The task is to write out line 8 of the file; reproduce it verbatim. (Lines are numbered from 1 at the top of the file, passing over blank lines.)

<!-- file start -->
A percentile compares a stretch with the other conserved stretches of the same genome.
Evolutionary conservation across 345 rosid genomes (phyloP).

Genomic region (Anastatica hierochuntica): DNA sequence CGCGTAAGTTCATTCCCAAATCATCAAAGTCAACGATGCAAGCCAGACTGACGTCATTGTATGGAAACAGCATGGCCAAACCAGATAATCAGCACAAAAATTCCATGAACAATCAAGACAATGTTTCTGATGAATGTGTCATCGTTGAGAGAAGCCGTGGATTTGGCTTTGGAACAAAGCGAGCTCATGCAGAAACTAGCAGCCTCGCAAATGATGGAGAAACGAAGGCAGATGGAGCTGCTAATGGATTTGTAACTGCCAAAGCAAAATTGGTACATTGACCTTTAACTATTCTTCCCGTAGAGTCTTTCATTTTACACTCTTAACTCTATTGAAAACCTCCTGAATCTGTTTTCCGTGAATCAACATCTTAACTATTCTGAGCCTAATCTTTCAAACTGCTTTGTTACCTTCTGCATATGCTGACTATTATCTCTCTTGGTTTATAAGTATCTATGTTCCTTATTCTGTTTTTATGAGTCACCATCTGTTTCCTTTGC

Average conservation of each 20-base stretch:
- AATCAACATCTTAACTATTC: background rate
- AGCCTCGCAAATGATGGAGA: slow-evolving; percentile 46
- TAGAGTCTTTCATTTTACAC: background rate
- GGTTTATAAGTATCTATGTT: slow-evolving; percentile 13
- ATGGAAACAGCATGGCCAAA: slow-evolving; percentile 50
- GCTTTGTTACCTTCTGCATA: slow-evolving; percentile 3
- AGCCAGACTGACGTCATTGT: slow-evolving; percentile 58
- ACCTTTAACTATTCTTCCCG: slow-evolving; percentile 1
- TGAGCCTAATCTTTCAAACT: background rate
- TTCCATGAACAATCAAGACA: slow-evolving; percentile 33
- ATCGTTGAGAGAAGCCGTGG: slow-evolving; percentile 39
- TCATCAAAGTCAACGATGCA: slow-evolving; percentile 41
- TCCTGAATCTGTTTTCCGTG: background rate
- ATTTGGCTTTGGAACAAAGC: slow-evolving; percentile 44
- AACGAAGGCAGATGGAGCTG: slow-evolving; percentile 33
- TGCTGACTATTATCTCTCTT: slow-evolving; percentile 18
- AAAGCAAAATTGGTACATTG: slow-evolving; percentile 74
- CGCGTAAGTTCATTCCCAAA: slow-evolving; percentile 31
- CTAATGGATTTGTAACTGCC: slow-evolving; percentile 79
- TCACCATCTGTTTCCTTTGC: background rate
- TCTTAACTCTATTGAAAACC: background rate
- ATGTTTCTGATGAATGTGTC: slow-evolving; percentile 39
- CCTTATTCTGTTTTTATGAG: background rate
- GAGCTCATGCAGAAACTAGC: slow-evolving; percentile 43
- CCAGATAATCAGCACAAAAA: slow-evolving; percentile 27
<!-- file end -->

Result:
- GGTTTATAAGTATCTATGTT: slow-evolving; percentile 13